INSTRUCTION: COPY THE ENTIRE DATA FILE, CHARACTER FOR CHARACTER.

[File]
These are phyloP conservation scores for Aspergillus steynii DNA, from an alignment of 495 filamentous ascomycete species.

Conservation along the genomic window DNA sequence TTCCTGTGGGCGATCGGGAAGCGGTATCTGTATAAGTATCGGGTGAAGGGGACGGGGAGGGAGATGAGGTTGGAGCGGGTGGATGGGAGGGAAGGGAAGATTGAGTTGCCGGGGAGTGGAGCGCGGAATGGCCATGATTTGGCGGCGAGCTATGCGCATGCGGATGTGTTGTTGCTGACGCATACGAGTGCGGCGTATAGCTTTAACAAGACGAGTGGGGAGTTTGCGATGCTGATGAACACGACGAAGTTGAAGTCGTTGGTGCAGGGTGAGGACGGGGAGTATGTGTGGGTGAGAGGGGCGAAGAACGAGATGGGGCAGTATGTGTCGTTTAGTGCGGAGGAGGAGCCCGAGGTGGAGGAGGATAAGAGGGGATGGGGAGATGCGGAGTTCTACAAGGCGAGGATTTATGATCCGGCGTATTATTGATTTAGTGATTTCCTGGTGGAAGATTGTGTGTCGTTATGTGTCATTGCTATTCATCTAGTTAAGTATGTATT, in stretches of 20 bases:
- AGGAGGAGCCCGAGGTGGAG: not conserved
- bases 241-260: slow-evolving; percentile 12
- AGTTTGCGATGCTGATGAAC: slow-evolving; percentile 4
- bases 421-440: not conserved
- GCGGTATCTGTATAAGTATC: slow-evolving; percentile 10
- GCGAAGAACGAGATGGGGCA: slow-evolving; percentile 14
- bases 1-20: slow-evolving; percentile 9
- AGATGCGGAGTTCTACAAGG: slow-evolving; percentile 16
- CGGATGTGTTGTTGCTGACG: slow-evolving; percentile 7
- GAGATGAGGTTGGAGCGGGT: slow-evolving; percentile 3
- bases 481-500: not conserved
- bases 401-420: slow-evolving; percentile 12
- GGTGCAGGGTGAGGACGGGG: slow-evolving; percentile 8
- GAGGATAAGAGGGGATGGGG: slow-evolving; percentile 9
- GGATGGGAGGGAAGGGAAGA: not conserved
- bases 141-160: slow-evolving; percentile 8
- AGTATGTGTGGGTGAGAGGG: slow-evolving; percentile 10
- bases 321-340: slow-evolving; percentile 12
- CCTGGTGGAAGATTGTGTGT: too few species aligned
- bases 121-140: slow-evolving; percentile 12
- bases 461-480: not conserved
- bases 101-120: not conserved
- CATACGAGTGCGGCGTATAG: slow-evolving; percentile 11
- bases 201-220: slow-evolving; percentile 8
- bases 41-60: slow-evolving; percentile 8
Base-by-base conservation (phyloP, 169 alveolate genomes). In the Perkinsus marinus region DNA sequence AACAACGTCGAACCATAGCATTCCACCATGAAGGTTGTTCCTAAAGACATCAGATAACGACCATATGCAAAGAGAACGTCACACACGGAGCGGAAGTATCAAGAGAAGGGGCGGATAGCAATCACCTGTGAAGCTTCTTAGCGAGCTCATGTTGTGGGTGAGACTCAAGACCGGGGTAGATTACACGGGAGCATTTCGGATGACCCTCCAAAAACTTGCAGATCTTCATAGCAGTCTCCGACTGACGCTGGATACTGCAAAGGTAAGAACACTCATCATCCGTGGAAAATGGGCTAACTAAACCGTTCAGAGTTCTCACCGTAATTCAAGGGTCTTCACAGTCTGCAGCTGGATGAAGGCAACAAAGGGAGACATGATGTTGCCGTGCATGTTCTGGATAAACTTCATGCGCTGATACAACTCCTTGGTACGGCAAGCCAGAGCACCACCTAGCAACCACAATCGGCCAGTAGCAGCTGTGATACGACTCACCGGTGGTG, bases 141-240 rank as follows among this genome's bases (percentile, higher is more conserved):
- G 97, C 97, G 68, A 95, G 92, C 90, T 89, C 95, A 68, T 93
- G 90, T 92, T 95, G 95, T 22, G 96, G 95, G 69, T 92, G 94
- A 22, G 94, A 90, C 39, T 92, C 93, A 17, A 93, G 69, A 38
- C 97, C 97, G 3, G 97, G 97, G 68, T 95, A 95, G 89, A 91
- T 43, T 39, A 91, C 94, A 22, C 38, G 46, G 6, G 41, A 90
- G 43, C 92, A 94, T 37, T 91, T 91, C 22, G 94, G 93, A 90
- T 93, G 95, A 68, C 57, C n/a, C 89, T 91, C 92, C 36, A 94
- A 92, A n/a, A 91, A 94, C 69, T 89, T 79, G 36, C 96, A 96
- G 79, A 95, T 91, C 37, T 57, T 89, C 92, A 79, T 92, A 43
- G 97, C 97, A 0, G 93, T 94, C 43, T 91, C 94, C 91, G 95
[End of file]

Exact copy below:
These are phyloP conservation scores for Aspergillus steynii DNA, from an alignment of 495 filamentous ascomycete species.

Conservation along the genomic window DNA sequence TTCCTGTGGGCGATCGGGAAGCGGTATCTGTATAAGTATCGGGTGAAGGGGACGGGGAGGGAGATGAGGTTGGAGCGGGTGGATGGGAGGGAAGGGAAGATTGAGTTGCCGGGGAGTGGAGCGCGGAATGGCCATGATTTGGCGGCGAGCTATGCGCATGCGGATGTGTTGTTGCTGACGCATACGAGTGCGGCGTATAGCTTTAACAAGACGAGTGGGGAGTTTGCGATGCTGATGAACACGACGAAGTTGAAGTCGTTGGTGCAGGGTGAGGACGGGGAGTATGTGTGGGTGAGAGGGGCGAAGAACGAGATGGGGCAGTATGTGTCGTTTAGTGCGGAGGAGGAGCCCGAGGTGGAGGAGGATAAGAGGGGATGGGGAGATGCGGAGTTCTACAAGGCGAGGATTTATGATCCGGCGTATTATTGATTTAGTGATTTCCTGGTGGAAGATTGTGTGTCGTTATGTGTCATTGCTATTCATCTAGTTAAGTATGTATT, in stretches of 20 bases:
- AGGAGGAGCCCGAGGTGGAG: not conserved
- bases 241-260: slow-evolving; percentile 12
- AGTTTGCGATGCTGATGAAC: slow-evolving; percentile 4
- bases 421-440: not conserved
- GCGGTATCTGTATAAGTATC: slow-evolving; percentile 10
- GCGAAGAACGAGATGGGGCA: slow-evolving; percentile 14
- bases 1-20: slow-evolving; percentile 9
- AGATGCGGAGTTCTACAAGG: slow-evolving; percentile 16
- CGGATGTGTTGTTGCTGACG: slow-evolving; percentile 7
- GAGATGAGGTTGGAGCGGGT: slow-evolving; percentile 3
- bases 481-500: not conserved
- bases 401-420: slow-evolving; percentile 12
- GGTGCAGGGTGAGGACGGGG: slow-evolving; percentile 8
- GAGGATAAGAGGGGATGGGG: slow-evolving; percentile 9
- GGATGGGAGGGAAGGGAAGA: not conserved
- bases 141-160: slow-evolving; percentile 8
- AGTATGTGTGGGTGAGAGGG: slow-evolving; percentile 10
- bases 321-340: slow-evolving; percentile 12
- CCTGGTGGAAGATTGTGTGT: too few species aligned
- bases 121-140: slow-evolving; percentile 12
- bases 461-480: not conserved
- bases 101-120: not conserved
- CATACGAGTGCGGCGTATAG: slow-evolving; percentile 11
- bases 201-220: slow-evolving; percentile 8
- bases 41-60: slow-evolving; percentile 8
Base-by-base conservation (phyloP, 169 alveolate genomes). In the Perkinsus marinus region DNA sequence AACAACGTCGAACCATAGCATTCCACCATGAAGGTTGTTCCTAAAGACATCAGATAACGACCATATGCAAAGAGAACGTCACACACGGAGCGGAAGTATCAAGAGAAGGGGCGGATAGCAATCACCTGTGAAGCTTCTTAGCGAGCTCATGTTGTGGGTGAGACTCAAGACCGGGGTAGATTACACGGGAGCATTTCGGATGACCCTCCAAAAACTTGCAGATCTTCATAGCAGTCTCCGACTGACGCTGGATACTGCAAAGGTAAGAACACTCATCATCCGTGGAAAATGGGCTAACTAAACCGTTCAGAGTTCTCACCGTAATTCAAGGGTCTTCACAGTCTGCAGCTGGATGAAGGCAACAAAGGGAGACATGATGTTGCCGTGCATGTTCTGGATAAACTTCATGCGCTGATACAACTCCTTGGTACGGCAAGCCAGAGCACCACCTAGCAACCACAATCGGCCAGTAGCAGCTGTGATACGACTCACCGGTGGTG, bases 141-240 rank as follows among this genome's bases (percentile, higher is more conserved):
- G 97, C 97, G 68, A 95, G 92, C 90, T 89, C 95, A 68, T 93
- G 90, T 92, T 95, G 95, T 22, G 96, G 95, G 69, T 92, G 94
- A 22, G 94, A 90, C 39, T 92, C 93, A 17, A 93, G 69, A 38
- C 97, C 97, G 3, G 97, G 97, G 68, T 95, A 95, G 89, A 91
- T 43, T 39, A 91, C 94, A 22, C 38, G 46, G 6, G 41, A 90
- G 43, C 92, A 94, T 37, T 91, T 91, C 22, G 94, G 93, A 90
- T 93, G 95, A 68, C 57, C n/a, C 89, T 91, C 92, C 36, A 94
- A 92, A n/a, A 91, A 94, C 69, T 89, T 79, G 36, C 96, A 96
- G 79, A 95, T 91, C 37, T 57, T 89, C 92, A 79, T 92, A 43
- G 97, C 97, A 0, G 93, T 94, C 43, T 91, C 94, C 91, G 95